They can also insulate a room to some degree.
To eliminate light leaking in from the sides and top of blackout curtains, create a multi-layer treatment by adding side panels and a valance or cornice box at the top.
This type of curtain gives you darkness as well as privacy. They still allow in a sliver of light, meaning you’ll still be able to navigate the room.
Though they’re very similar to blackout curtains, the key difference is that room-darkening curtains don’t block 100% of the light.
Because of the smooth surface of most blackout curtains, they’re easy to vacuum to keep clean, meaning you won’t have to machine wash them as much.
This is really just another name for blackout curtains. They are virtually the same thing.
You can also just add a blackout liner behind your current curtains. It’s minimal work, and usually a minimal price.
While blackout curtains block the light from coming in as well as sound, they also give you 100% privacy.
Once you are sure you’re looking for blackout curtains and 100% darkness you can begin to think about their appearances. If you’re looking for curtains that will match your decor, you want to go with the three-pass. With a two-pass, the black layer of foam would be seen through the fabric. You need that additional white or lighter-color foam layer to cover up the black to keep your fabric looking the way it should be.
The only negative factor when considering blackout curtains is aesthetics. Due to their sturdy construction, they aren’t always “pretty.” While they come in solid colors and patterns, they have a tendency to look rather industrial.
Many of the choices for solid colors tend to be neutral colors, and unless they are three-pass curtains, the patterned curtains are more light-filtering curtains than blackout.
Blackout curtains can be quite heavy, so plan on hanging them with a sturdier curtain rod than you might otherwise use.
While you’ve most likely encountered blackout curtains in hotels, you can purchase your own from many of the same stores where you buy regular curtains: Amazon, Bed, Bath & Beyond, Walmart, and Target.
Like regular curtains, blackout curtain prices vary a great deal between types, as well as size.
You can pay as much as $500 for a large, very elaborate set, and as little as $10 for just one panel. But for a good set of curtains, you can expect to pay between $20 and $50, and possibly up to $100.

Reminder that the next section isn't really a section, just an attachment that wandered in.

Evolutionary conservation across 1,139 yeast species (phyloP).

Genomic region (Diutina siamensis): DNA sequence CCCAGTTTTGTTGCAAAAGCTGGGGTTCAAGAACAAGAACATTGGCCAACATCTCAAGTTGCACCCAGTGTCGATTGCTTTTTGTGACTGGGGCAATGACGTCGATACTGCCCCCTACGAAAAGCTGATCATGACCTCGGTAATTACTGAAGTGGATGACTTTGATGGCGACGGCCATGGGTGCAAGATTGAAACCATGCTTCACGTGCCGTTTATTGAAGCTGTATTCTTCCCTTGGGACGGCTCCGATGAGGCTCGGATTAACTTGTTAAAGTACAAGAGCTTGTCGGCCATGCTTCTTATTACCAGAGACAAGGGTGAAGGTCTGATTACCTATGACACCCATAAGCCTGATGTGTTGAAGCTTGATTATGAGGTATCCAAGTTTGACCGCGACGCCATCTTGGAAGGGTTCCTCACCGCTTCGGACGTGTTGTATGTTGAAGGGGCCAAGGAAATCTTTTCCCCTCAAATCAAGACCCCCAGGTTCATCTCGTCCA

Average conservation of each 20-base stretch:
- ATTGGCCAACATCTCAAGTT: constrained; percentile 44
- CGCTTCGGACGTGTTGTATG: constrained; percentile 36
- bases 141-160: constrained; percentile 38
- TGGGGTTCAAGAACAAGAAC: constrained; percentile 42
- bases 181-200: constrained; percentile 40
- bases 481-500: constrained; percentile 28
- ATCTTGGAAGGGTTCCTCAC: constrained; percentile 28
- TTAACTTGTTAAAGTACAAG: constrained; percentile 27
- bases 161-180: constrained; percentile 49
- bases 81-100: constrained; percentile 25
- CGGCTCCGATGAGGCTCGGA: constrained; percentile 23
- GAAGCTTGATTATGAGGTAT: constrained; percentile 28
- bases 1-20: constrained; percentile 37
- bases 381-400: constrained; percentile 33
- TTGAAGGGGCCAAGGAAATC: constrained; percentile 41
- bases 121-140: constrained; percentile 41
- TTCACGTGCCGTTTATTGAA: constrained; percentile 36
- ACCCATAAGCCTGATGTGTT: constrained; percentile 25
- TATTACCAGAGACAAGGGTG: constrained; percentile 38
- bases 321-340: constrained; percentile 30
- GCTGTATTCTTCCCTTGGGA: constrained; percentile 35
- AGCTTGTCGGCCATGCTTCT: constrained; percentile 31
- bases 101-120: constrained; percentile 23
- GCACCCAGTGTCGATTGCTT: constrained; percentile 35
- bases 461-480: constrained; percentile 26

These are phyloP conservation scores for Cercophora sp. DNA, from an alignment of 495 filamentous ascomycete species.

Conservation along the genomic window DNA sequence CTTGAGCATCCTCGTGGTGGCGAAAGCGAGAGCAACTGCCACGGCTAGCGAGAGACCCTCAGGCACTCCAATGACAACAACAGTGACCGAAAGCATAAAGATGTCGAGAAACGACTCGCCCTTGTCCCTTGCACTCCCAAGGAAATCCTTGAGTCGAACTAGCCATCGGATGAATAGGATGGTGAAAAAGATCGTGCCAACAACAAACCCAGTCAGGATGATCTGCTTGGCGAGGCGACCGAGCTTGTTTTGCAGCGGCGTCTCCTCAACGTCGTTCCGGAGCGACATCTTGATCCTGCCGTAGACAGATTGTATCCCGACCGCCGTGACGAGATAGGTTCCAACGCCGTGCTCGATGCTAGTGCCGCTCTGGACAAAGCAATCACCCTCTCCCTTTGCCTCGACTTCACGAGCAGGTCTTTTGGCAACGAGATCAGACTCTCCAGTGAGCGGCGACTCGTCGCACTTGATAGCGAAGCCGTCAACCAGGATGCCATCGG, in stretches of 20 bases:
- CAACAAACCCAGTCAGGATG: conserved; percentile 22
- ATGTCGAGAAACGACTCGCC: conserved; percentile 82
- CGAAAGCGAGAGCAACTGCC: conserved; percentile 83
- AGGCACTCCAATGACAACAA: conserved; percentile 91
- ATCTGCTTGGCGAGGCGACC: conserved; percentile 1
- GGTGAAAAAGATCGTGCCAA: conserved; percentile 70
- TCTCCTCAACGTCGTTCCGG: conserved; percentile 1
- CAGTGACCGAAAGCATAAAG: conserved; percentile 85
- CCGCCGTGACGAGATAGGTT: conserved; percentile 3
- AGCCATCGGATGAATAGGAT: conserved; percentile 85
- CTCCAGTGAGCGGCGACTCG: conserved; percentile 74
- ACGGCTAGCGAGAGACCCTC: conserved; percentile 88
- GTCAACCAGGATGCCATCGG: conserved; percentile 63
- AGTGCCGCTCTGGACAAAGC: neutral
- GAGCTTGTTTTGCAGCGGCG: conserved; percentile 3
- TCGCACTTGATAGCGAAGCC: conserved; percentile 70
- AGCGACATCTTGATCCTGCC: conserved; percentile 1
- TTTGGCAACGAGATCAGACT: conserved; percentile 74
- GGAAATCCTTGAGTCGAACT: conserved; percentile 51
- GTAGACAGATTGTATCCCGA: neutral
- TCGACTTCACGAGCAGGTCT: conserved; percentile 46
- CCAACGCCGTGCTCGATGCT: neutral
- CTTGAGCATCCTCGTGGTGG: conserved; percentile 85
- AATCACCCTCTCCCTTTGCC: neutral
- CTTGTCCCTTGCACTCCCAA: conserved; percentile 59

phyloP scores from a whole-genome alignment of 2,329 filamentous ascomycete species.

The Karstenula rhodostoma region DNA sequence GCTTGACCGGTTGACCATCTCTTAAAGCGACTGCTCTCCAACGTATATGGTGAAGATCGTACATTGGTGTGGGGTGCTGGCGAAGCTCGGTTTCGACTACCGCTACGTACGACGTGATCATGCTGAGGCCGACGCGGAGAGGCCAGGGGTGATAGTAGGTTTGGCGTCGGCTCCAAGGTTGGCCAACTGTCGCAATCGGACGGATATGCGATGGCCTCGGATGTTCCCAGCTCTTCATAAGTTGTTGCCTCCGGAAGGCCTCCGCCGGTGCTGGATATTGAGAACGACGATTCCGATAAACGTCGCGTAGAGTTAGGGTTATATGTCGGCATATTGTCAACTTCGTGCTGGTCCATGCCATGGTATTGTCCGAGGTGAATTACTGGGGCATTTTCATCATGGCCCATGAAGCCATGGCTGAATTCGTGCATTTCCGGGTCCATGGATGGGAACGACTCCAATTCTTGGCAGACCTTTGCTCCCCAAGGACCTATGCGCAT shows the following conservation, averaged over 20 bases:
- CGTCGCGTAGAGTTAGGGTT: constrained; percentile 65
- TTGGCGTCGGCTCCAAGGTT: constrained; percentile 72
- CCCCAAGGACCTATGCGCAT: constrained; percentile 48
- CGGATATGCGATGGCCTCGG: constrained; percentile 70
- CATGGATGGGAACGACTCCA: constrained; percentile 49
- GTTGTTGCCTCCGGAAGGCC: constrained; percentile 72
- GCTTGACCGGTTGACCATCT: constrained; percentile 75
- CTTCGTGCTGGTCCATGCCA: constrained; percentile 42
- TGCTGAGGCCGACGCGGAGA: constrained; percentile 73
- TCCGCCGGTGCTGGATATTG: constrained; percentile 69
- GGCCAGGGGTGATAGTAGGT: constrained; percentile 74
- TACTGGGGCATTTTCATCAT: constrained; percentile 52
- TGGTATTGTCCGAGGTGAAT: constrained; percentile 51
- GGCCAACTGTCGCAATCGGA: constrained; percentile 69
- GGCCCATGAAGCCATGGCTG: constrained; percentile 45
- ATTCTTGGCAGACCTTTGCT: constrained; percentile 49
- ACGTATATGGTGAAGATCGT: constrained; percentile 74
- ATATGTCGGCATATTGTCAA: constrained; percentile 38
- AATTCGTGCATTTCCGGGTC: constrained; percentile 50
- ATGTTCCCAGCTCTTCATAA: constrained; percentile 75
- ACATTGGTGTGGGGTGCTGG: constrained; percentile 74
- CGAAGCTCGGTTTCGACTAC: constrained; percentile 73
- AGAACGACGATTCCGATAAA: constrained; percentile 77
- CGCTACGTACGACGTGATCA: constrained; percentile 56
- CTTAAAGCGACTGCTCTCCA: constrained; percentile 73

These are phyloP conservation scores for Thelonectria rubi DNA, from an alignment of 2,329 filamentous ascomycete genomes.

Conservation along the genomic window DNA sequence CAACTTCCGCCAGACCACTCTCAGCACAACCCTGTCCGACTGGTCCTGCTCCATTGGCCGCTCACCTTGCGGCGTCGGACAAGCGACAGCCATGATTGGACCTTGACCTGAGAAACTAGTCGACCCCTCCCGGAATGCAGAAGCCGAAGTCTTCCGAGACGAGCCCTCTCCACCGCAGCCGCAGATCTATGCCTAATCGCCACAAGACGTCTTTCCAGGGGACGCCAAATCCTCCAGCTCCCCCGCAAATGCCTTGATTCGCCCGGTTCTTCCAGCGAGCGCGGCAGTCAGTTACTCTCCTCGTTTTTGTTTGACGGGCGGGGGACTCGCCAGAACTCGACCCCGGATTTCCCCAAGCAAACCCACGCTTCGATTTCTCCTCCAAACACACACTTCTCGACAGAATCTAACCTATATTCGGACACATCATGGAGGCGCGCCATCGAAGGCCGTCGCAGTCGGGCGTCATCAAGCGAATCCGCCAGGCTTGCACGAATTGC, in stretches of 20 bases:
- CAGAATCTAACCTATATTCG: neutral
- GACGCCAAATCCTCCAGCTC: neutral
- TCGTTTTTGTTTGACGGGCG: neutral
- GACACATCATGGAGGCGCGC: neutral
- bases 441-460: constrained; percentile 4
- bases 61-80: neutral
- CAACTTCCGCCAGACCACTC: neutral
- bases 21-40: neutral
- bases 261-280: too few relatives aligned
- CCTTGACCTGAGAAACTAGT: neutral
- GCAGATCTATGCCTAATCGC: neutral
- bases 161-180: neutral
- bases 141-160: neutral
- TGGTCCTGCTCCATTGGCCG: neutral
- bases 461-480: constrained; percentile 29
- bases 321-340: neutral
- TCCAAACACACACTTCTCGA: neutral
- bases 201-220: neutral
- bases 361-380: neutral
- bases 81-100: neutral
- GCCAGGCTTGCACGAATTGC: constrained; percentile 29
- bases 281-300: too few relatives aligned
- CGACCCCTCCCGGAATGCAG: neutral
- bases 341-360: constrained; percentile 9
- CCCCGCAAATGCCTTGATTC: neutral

Q. Is it difficult to hang blackout curtains?
A. They are hung in basically the same manner as regular curtains. However, be sure that your blackout curtains extend a couple of inches beyond the window frame on all four sides to block as much light as possible. Using wraparound rods is also a good idea, as they will guarantee even more light is being kept out. Do keep in mind, though, that because the curtains are heavier, you’ll need a sturdier curtain rod.
Q. Can blackout curtains really block out 100% of incoming light?
A. While many claim to block out 100%, and users claim that they provide total darkness, this is something manufacturers can’t truly guarantee. Experts say 100% is a difficult thing to achieve, as light can leak in through the sides, top, and bottom, depending on how the curtains are hung. If you’re buying the curtains from a brick-and-mortar store, hold them up to the artificial light in the store to test out just how much light is being blocked.
Q. Are blackout curtains machine washable?
A. Usually, but like with any fabric, there’s no hard and fast rule that they are always machine washable. Most likely they are, but before you actually buy them, make sure you read the label and the packaging to to make sure you’ll be able to wash them.
Q. How long do blackout curtains usually last?
A. These curtains are generally thought to be more durable, as they are much heavier than regular curtains, and as long as they’re well made, that durability should lead to longevity.
At BestReviews, we purchase every product we review with our own funds. We never accept anything from product manufacturers. Our goal is to be 100% objective in our analysis, and we do not want to run the risk of being swayed by products provided at no cost.